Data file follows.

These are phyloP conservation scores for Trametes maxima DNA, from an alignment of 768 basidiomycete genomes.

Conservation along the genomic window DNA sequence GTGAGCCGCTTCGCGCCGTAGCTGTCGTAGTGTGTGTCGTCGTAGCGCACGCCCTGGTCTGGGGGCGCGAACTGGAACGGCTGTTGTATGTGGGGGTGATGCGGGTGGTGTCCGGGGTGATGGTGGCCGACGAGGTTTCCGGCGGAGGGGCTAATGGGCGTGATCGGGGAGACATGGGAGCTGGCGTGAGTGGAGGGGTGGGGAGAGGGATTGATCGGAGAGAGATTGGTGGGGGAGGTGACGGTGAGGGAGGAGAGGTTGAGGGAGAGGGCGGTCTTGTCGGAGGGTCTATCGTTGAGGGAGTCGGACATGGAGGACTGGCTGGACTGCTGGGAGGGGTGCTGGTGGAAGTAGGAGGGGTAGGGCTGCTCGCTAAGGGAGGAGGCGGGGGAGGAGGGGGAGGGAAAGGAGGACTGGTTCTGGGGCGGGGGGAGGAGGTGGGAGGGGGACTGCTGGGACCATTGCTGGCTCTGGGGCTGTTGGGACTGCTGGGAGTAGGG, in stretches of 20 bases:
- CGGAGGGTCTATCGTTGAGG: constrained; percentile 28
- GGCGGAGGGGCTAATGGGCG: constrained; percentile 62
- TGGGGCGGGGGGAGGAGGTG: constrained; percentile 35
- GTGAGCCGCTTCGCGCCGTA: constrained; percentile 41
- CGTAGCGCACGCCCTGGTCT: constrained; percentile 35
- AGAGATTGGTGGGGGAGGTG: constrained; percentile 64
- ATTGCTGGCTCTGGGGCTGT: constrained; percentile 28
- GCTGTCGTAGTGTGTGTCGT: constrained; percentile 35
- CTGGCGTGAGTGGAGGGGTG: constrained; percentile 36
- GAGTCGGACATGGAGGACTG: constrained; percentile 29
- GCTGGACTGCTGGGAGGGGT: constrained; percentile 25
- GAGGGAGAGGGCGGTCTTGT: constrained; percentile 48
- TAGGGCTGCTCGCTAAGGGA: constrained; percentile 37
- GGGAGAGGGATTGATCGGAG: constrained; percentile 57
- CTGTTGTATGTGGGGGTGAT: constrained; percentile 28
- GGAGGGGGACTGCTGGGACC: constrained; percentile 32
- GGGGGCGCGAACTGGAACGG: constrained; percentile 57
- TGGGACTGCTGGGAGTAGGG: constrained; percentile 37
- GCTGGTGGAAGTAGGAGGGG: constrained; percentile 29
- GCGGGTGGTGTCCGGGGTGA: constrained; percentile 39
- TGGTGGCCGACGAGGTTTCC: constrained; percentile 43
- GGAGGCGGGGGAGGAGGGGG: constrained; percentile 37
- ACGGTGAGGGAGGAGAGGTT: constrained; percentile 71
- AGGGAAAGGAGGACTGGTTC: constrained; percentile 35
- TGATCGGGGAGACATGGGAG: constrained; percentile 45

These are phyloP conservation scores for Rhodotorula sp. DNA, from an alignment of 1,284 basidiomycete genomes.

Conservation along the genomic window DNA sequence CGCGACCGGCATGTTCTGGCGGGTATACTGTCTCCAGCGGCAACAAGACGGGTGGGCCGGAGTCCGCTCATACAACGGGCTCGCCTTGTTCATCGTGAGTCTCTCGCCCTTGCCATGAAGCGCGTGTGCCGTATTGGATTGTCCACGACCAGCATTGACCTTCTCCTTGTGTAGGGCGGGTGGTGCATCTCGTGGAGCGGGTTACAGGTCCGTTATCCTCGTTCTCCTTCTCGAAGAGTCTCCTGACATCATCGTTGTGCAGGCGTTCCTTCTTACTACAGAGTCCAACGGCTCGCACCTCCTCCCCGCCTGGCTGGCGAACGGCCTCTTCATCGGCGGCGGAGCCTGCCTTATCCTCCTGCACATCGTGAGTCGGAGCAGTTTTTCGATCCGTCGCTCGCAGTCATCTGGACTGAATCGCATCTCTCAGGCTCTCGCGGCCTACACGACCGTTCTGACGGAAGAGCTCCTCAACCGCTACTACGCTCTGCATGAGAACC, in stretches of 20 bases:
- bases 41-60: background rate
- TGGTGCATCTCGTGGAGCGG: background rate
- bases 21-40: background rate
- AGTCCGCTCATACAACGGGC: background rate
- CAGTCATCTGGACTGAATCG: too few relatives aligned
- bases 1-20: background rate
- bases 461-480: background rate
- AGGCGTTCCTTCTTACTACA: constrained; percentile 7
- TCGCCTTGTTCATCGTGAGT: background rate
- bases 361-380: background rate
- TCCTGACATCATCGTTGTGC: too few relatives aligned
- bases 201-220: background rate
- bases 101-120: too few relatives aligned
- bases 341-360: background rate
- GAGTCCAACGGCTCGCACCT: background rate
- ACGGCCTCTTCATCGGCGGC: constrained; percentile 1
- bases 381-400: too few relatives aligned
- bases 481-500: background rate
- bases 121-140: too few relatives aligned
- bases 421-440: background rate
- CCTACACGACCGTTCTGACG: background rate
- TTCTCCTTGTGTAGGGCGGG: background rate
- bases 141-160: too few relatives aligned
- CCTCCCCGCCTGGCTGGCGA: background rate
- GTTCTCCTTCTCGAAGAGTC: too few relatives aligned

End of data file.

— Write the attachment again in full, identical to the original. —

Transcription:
These are phyloP conservation scores for Trametes maxima DNA, from an alignment of 768 basidiomycete genomes.

Conservation along the genomic window DNA sequence GTGAGCCGCTTCGCGCCGTAGCTGTCGTAGTGTGTGTCGTCGTAGCGCACGCCCTGGTCTGGGGGCGCGAACTGGAACGGCTGTTGTATGTGGGGGTGATGCGGGTGGTGTCCGGGGTGATGGTGGCCGACGAGGTTTCCGGCGGAGGGGCTAATGGGCGTGATCGGGGAGACATGGGAGCTGGCGTGAGTGGAGGGGTGGGGAGAGGGATTGATCGGAGAGAGATTGGTGGGGGAGGTGACGGTGAGGGAGGAGAGGTTGAGGGAGAGGGCGGTCTTGTCGGAGGGTCTATCGTTGAGGGAGTCGGACATGGAGGACTGGCTGGACTGCTGGGAGGGGTGCTGGTGGAAGTAGGAGGGGTAGGGCTGCTCGCTAAGGGAGGAGGCGGGGGAGGAGGGGGAGGGAAAGGAGGACTGGTTCTGGGGCGGGGGGAGGAGGTGGGAGGGGGACTGCTGGGACCATTGCTGGCTCTGGGGCTGTTGGGACTGCTGGGAGTAGGG, in stretches of 20 bases:
- CGGAGGGTCTATCGTTGAGG: constrained; percentile 28
- GGCGGAGGGGCTAATGGGCG: constrained; percentile 62
- TGGGGCGGGGGGAGGAGGTG: constrained; percentile 35
- GTGAGCCGCTTCGCGCCGTA: constrained; percentile 41
- CGTAGCGCACGCCCTGGTCT: constrained; percentile 35
- AGAGATTGGTGGGGGAGGTG: constrained; percentile 64
- ATTGCTGGCTCTGGGGCTGT: constrained; percentile 28
- GCTGTCGTAGTGTGTGTCGT: constrained; percentile 35
- CTGGCGTGAGTGGAGGGGTG: constrained; percentile 36
- GAGTCGGACATGGAGGACTG: constrained; percentile 29
- GCTGGACTGCTGGGAGGGGT: constrained; percentile 25
- GAGGGAGAGGGCGGTCTTGT: constrained; percentile 48
- TAGGGCTGCTCGCTAAGGGA: constrained; percentile 37
- GGGAGAGGGATTGATCGGAG: constrained; percentile 57
- CTGTTGTATGTGGGGGTGAT: constrained; percentile 28
- GGAGGGGGACTGCTGGGACC: constrained; percentile 32
- GGGGGCGCGAACTGGAACGG: constrained; percentile 57
- TGGGACTGCTGGGAGTAGGG: constrained; percentile 37
- GCTGGTGGAAGTAGGAGGGG: constrained; percentile 29
- GCGGGTGGTGTCCGGGGTGA: constrained; percentile 39
- TGGTGGCCGACGAGGTTTCC: constrained; percentile 43
- GGAGGCGGGGGAGGAGGGGG: constrained; percentile 37
- ACGGTGAGGGAGGAGAGGTT: constrained; percentile 71
- AGGGAAAGGAGGACTGGTTC: constrained; percentile 35
- TGATCGGGGAGACATGGGAG: constrained; percentile 45

These are phyloP conservation scores for Rhodotorula sp. DNA, from an alignment of 1,284 basidiomycete genomes.

Conservation along the genomic window DNA sequence CGCGACCGGCATGTTCTGGCGGGTATACTGTCTCCAGCGGCAACAAGACGGGTGGGCCGGAGTCCGCTCATACAACGGGCTCGCCTTGTTCATCGTGAGTCTCTCGCCCTTGCCATGAAGCGCGTGTGCCGTATTGGATTGTCCACGACCAGCATTGACCTTCTCCTTGTGTAGGGCGGGTGGTGCATCTCGTGGAGCGGGTTACAGGTCCGTTATCCTCGTTCTCCTTCTCGAAGAGTCTCCTGACATCATCGTTGTGCAGGCGTTCCTTCTTACTACAGAGTCCAACGGCTCGCACCTCCTCCCCGCCTGGCTGGCGAACGGCCTCTTCATCGGCGGCGGAGCCTGCCTTATCCTCCTGCACATCGTGAGTCGGAGCAGTTTTTCGATCCGTCGCTCGCAGTCATCTGGACTGAATCGCATCTCTCAGGCTCTCGCGGCCTACACGACCGTTCTGACGGAAGAGCTCCTCAACCGCTACTACGCTCTGCATGAGAACC, in stretches of 20 bases:
- bases 41-60: background rate
- TGGTGCATCTCGTGGAGCGG: background rate
- bases 21-40: background rate
- AGTCCGCTCATACAACGGGC: background rate
- CAGTCATCTGGACTGAATCG: too few relatives aligned
- bases 1-20: background rate
- bases 461-480: background rate
- AGGCGTTCCTTCTTACTACA: constrained; percentile 7
- TCGCCTTGTTCATCGTGAGT: background rate
- bases 361-380: background rate
- TCCTGACATCATCGTTGTGC: too few relatives aligned
- bases 201-220: background rate
- bases 101-120: too few relatives aligned
- bases 341-360: background rate
- GAGTCCAACGGCTCGCACCT: background rate
- ACGGCCTCTTCATCGGCGGC: constrained; percentile 1
- bases 381-400: too few relatives aligned
- bases 481-500: background rate
- bases 121-140: too few relatives aligned
- bases 421-440: background rate
- CCTACACGACCGTTCTGACG: background rate
- TTCTCCTTGTGTAGGGCGGG: background rate
- bases 141-160: too few relatives aligned
- CCTCCCCGCCTGGCTGGCGA: background rate
- GTTCTCCTTCTCGAAGAGTC: too few relatives aligned